A recent case involving a city morgue worker whom prosecutors say secretly stole drugs from corpses is the latest gruesome example of a morgue worker accused of taking advantage of the dead. But experts point to a farther-reaching systemic problem of a lack of training, regulation, and accreditation at coroner and medical examiners offices across the country.
Thomas Chapin, 29, was responsible for picking up human bodies and delivering them to the Seattle medical examiner's office for autopsies. But, for almost six years, Seattle police and public health department officials say Chapin stole prescription and illegal drugs ranging from morphine and oxycodone to black tar heroin and crack cocaine from the corpses.
Stealing from the dead is a recurrent theme in death investigations that pops up periodically, according to Dr. Randy Hanzlick, a leading forensic pathology professor and a chief medical examiner in Georgia.
"There have been cases around the country," Hanzlick told ABC News. Accusations include stealing prescription drugs, cash, personal valuables and, in one case, a handgun from the dead.
In June, a coroner's office investigator in West Virginia was accused of stealing a credit card from a body and using it to charge more than $400 at a strip club. Police said the man confessed and now faces a felony charge of fraudulent use of a credit card.
These incidents highlight weaknesses in the system that Hanzlick says must be examined. Chapin was a certified death investigator, but experts say that people who are untrained and inexperienced often qualify to hold the position of coroner in many states and counties throughout the U.S. and that the risks and consequences are great.
In Georgia, for example, anyone who is a registered voter, at least 25 years-old, has no felony conviction and has a high school diploma or equivalent is eligible to be a coroner, bearing the responsibility of leading death investigations, signing death certificates, and holding inquests.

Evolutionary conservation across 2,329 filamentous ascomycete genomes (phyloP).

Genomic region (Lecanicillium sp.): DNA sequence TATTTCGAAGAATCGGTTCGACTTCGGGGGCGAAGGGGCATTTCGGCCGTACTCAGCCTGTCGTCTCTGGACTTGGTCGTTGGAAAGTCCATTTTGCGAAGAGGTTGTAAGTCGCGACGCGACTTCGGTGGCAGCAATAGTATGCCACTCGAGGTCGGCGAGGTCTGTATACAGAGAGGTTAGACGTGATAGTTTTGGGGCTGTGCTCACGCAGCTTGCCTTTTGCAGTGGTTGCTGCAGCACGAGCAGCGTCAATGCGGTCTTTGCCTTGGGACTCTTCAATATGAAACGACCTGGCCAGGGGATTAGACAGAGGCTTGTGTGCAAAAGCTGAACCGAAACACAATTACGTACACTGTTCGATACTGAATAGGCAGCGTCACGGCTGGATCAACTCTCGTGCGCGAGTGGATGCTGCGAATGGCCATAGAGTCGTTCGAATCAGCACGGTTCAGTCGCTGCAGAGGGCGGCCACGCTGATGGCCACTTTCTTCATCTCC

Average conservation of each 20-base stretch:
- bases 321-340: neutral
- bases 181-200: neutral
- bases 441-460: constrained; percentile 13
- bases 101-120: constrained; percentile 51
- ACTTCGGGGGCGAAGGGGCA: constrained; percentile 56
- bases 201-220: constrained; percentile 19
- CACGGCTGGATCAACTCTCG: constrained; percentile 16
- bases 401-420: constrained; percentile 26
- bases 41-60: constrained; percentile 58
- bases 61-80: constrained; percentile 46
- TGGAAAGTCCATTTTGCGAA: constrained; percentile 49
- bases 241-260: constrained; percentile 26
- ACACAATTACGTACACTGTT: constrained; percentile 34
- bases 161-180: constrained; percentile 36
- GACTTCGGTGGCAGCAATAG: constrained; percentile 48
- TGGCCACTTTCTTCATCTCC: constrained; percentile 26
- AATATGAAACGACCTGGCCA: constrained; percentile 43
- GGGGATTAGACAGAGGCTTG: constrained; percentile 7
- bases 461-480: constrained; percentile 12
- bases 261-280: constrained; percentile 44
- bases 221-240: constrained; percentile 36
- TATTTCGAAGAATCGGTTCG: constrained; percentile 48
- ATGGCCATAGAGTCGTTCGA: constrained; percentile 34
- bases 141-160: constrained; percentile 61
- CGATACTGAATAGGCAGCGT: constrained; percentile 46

"The coroner may be a local garage mechanic who uses a local hospital pathologist who has not had any training in forensic pathology," said Hanzlick. "The training requirements have to be stiffened up."
There are over 2,300 separate death investigation systems across the country, made up of both medical examiners offices and coroners. Some systems serve an entire state while others are divided by county.
The coroner system is a holdover from old English law in which coroners are usually elected officials who, in all but four states, don't have to be physicians, according to Hanzlick. Twenty-eight states have coroners, but only eight require coroners to be trained, he said, adding that in states that do have training, it's typically just four or five days.
Medical examiners offices were created in the 1900's and are typically run by appointed physicians and, in most cases, forensic pathologists. About 31 percent of counties in the U.S. are currently served by a medical examiner system.
"It's a difference between having a fully trained medical person running the system versus an elected official," Hanzlick said.